By: Project 2049 Institute |
On November 23rd, Japanese media reported that the Maritime Self-Defense Force (MSDF) is planning a 248m long helicopter destroyer – DDH22 – which will be the largest of its kind with a displacement of 19,500 tons. Equipped with a full-length flight deck, it will be able to transport up to 14 helicopters, 4,000 people and 50 trucks.
Japanese officials say the ship will help refuel other vessels, transport personnel and equipment, and conduct surveillance of surrounding waters. Beyond this, some observers also predict that such a destroyer will allow Tokyo to “project its influence and military force” beyond surrounding waters and the wider region to protect its interests and secure global lines of communication. These interests include supporting natural disaster relief operations and international peacekeeping missions, and perhaps even more ambitious future activities modeled on Japan’s recent participation in UN-authorized counter-piracy operations off the Somali coast in line with Japanese Prime Minister Yukio Hatoyama’s principle of “yuai” (fraternity).
Furthermore, some media sources are speculating that the acquisition is at least partly directed at China’s increasing presence in the East China Sea and training exercises around the disputed Senkaku Islands. Earlier this year, the Ministry of Defense concluded that Japan’s defense posture against potential incursions by surrounding nations was “inadequate”. However, one destroyer will only be a dent in Japan’s naval capabilities vis-à-vis China’s rapid military buildup.
The destroyer has undoubtedly reignited media and public debates over Japan’s naval posture. In accordance with its post-war pacifist constitution, Japanese law presumably prohibits the possession of aircraft carriers since they are deemed to “exceed the war potential needed for a minimal level of self-defense”. Yet the Japanese media has already raised concerns that the new destroyer “looks like an aircraft carrier” and numerous bloggers have compared the design of the DDH22, as well as its Hyuga-class predecessors, to the British Invincible and Italian Cavour class aircraft carriers.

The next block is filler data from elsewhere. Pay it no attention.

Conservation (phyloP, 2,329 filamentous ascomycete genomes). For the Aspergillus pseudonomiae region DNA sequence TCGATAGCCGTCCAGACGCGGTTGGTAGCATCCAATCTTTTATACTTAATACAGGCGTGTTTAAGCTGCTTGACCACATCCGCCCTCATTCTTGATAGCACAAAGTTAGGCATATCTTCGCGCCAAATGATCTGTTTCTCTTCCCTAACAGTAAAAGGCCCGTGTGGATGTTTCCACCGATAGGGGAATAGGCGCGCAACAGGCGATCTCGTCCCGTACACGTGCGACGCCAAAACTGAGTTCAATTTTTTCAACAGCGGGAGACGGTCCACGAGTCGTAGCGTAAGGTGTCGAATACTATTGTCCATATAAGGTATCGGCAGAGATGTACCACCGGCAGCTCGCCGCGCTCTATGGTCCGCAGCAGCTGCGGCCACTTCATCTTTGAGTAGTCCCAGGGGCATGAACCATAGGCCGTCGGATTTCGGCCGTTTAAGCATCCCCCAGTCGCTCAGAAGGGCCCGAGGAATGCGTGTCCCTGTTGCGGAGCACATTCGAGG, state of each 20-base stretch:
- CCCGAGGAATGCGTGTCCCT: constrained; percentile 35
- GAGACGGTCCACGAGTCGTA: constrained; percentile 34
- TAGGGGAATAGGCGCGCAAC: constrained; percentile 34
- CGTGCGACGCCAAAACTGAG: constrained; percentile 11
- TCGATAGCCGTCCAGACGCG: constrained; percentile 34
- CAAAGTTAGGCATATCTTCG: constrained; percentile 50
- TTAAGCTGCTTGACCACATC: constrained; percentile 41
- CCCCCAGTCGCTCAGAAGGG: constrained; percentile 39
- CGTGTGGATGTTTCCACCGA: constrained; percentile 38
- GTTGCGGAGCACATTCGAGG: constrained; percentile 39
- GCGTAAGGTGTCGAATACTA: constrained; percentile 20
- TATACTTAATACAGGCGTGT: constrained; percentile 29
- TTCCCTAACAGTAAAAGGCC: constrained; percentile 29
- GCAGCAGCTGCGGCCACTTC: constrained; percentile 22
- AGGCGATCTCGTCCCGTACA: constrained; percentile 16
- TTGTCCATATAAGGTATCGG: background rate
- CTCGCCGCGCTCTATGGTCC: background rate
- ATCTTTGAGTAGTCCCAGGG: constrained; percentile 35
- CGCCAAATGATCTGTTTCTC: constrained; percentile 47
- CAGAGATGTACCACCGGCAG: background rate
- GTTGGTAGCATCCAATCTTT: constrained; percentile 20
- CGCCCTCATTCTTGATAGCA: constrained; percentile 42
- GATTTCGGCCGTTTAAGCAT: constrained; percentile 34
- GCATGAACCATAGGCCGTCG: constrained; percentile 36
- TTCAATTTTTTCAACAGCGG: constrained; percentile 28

Even so, this development does not signal a substantive naval buildup. The DDH22 is intended as a replacement to the decommissioning of five Shirane-class destroyers, thereby reducing the size of MSDF’s overall force. Furthermore, the ship lacks potential offensive capabilities, like a ski-jump ramp which would allow it to be deployed as a light aircraft carrier. The Defense Ministry has also specified the destroyer’s mission scope and offensive limitations, insisting that “the ship will be incapable of having fighter jets land on and take-off from the deck”.
Nor does it portend a significant shift in Japan’s military ambitions. Even in a more uncertain and complex post-Cold War security environment amidst crises such as the wars in Iraq and Afghanistan, Japan’s capabilities have so far been increasing only incrementally. Though Tokyo plans to commission an additional destroyer in the future, enduring domestic pacifism and mounting budgetary constraints indicate that one should not expect a major military buildup anytime soon.